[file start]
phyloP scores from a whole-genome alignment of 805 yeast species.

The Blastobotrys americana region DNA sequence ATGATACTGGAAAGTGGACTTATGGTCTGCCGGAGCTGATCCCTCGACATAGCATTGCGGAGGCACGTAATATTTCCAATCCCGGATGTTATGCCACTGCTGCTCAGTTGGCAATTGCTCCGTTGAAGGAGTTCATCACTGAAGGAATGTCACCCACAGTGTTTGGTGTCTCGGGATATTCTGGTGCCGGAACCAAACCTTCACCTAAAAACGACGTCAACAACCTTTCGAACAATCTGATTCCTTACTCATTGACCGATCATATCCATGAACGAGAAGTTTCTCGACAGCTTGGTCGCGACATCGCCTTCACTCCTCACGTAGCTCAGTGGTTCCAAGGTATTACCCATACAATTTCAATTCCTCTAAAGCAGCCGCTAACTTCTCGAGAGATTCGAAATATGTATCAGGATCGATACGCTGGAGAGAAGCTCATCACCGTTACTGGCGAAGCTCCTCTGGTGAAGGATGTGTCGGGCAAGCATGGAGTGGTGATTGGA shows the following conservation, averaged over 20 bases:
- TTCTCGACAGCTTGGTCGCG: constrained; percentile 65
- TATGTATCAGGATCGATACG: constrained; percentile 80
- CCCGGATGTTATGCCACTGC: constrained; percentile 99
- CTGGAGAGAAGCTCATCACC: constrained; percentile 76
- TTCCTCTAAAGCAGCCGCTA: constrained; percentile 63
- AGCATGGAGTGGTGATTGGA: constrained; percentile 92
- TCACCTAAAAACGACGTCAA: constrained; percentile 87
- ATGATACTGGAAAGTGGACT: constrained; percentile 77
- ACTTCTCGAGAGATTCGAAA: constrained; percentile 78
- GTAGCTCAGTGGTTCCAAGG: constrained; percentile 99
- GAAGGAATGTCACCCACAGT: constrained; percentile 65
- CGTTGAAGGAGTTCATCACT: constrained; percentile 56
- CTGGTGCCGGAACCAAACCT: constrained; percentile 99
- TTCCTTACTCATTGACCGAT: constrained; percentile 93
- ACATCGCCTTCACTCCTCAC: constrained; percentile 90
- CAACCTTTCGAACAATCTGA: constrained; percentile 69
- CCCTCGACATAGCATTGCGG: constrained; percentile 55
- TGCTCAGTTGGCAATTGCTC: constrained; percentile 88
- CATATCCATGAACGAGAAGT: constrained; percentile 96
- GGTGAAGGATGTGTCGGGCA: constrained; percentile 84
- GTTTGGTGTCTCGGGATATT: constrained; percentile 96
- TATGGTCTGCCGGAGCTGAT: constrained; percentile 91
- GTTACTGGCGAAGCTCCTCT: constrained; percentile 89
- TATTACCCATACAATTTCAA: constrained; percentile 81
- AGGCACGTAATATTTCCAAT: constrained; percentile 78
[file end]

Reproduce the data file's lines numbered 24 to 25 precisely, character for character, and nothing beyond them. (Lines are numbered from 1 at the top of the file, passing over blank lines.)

- TATGGTCTGCCGGAGCTGAT: constrained; percentile 91
- GTTACTGGCGAAGCTCCTCT: constrained; percentile 89